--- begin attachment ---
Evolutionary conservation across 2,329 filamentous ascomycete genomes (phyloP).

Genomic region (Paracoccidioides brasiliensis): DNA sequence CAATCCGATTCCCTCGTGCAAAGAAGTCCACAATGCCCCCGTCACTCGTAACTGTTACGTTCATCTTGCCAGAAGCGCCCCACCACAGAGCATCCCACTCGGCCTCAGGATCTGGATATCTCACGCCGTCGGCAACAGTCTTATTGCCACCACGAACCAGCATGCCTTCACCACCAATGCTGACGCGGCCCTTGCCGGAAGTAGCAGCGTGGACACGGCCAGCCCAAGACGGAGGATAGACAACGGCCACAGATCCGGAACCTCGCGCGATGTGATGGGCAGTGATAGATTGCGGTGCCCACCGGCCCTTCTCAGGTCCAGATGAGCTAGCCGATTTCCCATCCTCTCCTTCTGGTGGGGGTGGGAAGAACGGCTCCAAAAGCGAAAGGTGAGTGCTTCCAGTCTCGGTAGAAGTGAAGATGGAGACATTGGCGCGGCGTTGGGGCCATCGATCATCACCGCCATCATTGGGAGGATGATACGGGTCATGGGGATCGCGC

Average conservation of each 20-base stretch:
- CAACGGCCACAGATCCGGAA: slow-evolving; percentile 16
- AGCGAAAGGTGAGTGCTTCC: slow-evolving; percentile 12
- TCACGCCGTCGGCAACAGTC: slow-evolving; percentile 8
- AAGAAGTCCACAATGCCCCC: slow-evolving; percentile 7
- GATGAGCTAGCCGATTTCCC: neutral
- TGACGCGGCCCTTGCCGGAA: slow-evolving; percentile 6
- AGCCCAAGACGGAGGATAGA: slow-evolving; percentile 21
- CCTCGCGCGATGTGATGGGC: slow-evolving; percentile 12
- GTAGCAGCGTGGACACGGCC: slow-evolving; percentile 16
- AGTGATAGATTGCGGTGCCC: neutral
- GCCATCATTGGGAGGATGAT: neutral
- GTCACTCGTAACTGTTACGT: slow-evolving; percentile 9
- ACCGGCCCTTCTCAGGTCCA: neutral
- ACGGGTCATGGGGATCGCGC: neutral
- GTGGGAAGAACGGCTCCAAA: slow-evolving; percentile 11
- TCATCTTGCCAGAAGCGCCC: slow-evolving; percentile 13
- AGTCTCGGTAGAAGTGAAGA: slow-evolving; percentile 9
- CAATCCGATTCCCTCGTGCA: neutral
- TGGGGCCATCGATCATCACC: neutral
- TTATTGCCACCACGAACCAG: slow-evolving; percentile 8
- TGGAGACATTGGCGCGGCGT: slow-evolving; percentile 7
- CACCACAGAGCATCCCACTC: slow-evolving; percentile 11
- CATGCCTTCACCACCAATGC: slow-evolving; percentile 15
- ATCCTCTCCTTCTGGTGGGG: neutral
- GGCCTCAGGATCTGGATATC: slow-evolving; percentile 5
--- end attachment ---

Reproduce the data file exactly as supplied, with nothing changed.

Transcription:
Evolutionary conservation across 2,329 filamentous ascomycete genomes (phyloP).

Genomic region (Paracoccidioides brasiliensis): DNA sequence CAATCCGATTCCCTCGTGCAAAGAAGTCCACAATGCCCCCGTCACTCGTAACTGTTACGTTCATCTTGCCAGAAGCGCCCCACCACAGAGCATCCCACTCGGCCTCAGGATCTGGATATCTCACGCCGTCGGCAACAGTCTTATTGCCACCACGAACCAGCATGCCTTCACCACCAATGCTGACGCGGCCCTTGCCGGAAGTAGCAGCGTGGACACGGCCAGCCCAAGACGGAGGATAGACAACGGCCACAGATCCGGAACCTCGCGCGATGTGATGGGCAGTGATAGATTGCGGTGCCCACCGGCCCTTCTCAGGTCCAGATGAGCTAGCCGATTTCCCATCCTCTCCTTCTGGTGGGGGTGGGAAGAACGGCTCCAAAAGCGAAAGGTGAGTGCTTCCAGTCTCGGTAGAAGTGAAGATGGAGACATTGGCGCGGCGTTGGGGCCATCGATCATCACCGCCATCATTGGGAGGATGATACGGGTCATGGGGATCGCGC

Average conservation of each 20-base stretch:
- CAACGGCCACAGATCCGGAA: slow-evolving; percentile 16
- AGCGAAAGGTGAGTGCTTCC: slow-evolving; percentile 12
- TCACGCCGTCGGCAACAGTC: slow-evolving; percentile 8
- AAGAAGTCCACAATGCCCCC: slow-evolving; percentile 7
- GATGAGCTAGCCGATTTCCC: neutral
- TGACGCGGCCCTTGCCGGAA: slow-evolving; percentile 6
- AGCCCAAGACGGAGGATAGA: slow-evolving; percentile 21
- CCTCGCGCGATGTGATGGGC: slow-evolving; percentile 12
- GTAGCAGCGTGGACACGGCC: slow-evolving; percentile 16
- AGTGATAGATTGCGGTGCCC: neutral
- GCCATCATTGGGAGGATGAT: neutral
- GTCACTCGTAACTGTTACGT: slow-evolving; percentile 9
- ACCGGCCCTTCTCAGGTCCA: neutral
- ACGGGTCATGGGGATCGCGC: neutral
- GTGGGAAGAACGGCTCCAAA: slow-evolving; percentile 11
- TCATCTTGCCAGAAGCGCCC: slow-evolving; percentile 13
- AGTCTCGGTAGAAGTGAAGA: slow-evolving; percentile 9
- CAATCCGATTCCCTCGTGCA: neutral
- TGGGGCCATCGATCATCACC: neutral
- TTATTGCCACCACGAACCAG: slow-evolving; percentile 8
- TGGAGACATTGGCGCGGCGT: slow-evolving; percentile 7
- CACCACAGAGCATCCCACTC: slow-evolving; percentile 11
- CATGCCTTCACCACCAATGC: slow-evolving; percentile 15
- ATCCTCTCCTTCTGGTGGGG: neutral
- GGCCTCAGGATCTGGATATC: slow-evolving; percentile 5